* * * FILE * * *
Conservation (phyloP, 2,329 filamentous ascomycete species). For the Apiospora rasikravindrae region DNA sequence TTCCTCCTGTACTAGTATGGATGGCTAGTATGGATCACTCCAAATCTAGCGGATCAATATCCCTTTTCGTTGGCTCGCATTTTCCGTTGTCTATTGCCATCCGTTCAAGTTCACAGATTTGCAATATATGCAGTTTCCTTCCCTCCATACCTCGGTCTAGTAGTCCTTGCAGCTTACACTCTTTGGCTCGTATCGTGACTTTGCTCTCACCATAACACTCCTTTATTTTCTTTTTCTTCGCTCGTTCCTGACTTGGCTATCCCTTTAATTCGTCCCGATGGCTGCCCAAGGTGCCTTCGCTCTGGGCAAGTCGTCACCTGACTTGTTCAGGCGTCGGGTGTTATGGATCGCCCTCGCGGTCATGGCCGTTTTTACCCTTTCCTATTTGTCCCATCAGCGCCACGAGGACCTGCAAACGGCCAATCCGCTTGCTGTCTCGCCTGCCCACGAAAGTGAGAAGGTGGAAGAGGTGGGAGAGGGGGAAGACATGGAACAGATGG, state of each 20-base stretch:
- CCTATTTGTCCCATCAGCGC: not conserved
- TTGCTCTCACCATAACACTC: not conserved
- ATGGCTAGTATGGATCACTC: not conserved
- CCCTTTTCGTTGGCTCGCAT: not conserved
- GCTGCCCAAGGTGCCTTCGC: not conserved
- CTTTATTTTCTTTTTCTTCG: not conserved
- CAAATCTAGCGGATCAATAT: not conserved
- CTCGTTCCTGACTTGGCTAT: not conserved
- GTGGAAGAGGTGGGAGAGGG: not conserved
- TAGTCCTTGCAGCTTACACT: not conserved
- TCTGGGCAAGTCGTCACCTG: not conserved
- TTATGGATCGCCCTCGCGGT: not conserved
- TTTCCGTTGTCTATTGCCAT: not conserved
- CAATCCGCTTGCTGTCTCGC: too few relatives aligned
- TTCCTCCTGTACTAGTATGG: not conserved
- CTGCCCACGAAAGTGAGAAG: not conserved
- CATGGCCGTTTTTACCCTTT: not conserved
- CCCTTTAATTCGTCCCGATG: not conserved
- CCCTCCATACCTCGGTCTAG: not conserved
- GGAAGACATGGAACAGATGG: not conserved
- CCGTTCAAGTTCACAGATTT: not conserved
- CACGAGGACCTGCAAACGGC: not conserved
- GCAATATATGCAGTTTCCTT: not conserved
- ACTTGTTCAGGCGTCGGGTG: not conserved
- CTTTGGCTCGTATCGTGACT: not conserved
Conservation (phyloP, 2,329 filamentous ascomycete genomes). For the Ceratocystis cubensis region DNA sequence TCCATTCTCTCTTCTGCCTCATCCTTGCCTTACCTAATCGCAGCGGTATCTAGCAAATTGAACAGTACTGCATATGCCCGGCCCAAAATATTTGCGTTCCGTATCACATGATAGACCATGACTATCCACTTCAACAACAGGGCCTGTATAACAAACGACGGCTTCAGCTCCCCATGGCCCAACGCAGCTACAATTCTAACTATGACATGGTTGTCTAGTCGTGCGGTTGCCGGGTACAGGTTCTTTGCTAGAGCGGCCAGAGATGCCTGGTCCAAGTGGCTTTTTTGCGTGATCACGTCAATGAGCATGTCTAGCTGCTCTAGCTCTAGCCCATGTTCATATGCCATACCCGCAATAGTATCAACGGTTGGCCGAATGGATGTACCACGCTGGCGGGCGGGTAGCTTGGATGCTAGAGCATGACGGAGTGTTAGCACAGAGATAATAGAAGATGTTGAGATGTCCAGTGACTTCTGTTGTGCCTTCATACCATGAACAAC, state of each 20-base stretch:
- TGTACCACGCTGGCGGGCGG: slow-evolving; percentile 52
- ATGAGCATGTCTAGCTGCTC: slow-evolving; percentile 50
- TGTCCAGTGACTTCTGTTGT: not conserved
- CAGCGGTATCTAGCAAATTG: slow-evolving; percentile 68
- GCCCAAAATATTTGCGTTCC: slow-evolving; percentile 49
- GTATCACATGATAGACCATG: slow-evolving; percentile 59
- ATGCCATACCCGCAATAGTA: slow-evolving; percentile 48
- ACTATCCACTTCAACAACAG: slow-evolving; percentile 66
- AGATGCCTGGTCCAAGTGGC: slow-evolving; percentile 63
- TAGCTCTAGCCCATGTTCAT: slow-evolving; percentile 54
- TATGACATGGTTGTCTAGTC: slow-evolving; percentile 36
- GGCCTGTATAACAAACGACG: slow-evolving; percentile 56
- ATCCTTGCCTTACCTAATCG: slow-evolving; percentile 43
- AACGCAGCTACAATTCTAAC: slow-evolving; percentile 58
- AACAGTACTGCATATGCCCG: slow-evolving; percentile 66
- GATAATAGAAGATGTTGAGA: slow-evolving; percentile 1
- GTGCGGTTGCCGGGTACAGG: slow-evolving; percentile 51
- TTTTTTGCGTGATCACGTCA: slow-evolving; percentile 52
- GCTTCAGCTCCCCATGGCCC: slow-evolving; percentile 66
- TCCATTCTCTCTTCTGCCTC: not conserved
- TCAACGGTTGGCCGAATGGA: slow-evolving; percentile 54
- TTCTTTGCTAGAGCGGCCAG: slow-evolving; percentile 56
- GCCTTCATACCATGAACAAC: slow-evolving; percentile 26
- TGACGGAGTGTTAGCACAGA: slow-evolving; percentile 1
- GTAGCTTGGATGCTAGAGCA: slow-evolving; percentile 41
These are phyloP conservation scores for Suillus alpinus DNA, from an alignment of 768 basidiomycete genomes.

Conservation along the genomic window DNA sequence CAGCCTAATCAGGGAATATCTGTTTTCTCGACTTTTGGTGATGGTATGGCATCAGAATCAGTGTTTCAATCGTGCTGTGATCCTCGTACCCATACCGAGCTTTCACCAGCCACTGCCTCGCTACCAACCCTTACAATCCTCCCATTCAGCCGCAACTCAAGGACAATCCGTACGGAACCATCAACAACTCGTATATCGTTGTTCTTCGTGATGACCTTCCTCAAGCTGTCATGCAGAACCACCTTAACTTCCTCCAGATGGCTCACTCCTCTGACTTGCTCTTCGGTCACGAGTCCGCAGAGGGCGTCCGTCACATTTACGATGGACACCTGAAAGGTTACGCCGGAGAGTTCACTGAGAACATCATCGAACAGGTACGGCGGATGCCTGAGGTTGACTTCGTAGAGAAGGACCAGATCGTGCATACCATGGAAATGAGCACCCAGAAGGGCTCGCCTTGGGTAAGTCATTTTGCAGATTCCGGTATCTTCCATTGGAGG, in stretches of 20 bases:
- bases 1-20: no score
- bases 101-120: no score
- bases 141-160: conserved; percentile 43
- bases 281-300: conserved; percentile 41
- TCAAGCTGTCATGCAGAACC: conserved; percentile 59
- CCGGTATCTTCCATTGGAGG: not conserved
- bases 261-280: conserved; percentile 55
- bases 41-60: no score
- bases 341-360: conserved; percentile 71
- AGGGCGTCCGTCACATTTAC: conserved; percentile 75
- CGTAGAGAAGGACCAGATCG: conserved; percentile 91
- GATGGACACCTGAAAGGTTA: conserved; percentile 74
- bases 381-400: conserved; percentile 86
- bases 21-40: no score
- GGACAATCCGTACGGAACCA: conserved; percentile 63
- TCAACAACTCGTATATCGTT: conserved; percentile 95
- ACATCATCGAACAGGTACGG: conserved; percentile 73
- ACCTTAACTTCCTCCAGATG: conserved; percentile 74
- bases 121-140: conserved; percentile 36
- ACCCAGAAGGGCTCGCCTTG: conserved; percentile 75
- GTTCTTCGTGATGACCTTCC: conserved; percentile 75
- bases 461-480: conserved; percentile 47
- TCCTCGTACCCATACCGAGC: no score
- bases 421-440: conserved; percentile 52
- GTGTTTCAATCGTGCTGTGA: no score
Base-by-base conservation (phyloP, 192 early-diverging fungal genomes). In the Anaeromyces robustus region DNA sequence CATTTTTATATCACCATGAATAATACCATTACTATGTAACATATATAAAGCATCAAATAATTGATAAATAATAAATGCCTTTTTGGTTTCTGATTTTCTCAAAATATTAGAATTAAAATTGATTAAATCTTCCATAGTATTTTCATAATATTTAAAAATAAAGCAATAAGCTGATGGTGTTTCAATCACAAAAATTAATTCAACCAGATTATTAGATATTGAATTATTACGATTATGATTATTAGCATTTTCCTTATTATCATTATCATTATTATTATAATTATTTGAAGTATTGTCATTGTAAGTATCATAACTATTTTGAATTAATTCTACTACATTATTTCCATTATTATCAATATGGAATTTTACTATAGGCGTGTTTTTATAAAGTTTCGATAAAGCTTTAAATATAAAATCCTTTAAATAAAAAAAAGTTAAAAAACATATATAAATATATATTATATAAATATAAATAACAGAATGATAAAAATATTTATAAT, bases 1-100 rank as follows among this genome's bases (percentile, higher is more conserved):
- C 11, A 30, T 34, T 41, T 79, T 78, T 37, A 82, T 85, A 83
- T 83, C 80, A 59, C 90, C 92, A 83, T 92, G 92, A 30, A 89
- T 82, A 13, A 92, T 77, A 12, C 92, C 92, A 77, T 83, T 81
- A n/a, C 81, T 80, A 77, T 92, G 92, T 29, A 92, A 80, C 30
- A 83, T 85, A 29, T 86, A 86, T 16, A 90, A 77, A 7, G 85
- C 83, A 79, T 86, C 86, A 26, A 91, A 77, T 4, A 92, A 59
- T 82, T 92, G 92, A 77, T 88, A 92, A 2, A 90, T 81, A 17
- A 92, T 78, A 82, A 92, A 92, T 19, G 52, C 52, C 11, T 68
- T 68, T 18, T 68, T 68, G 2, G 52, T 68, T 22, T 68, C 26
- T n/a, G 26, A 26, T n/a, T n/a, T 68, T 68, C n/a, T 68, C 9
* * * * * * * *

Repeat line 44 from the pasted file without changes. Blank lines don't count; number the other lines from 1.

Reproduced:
- GTGCGGTTGCCGGGTACAGG: slow-evolving; percentile 51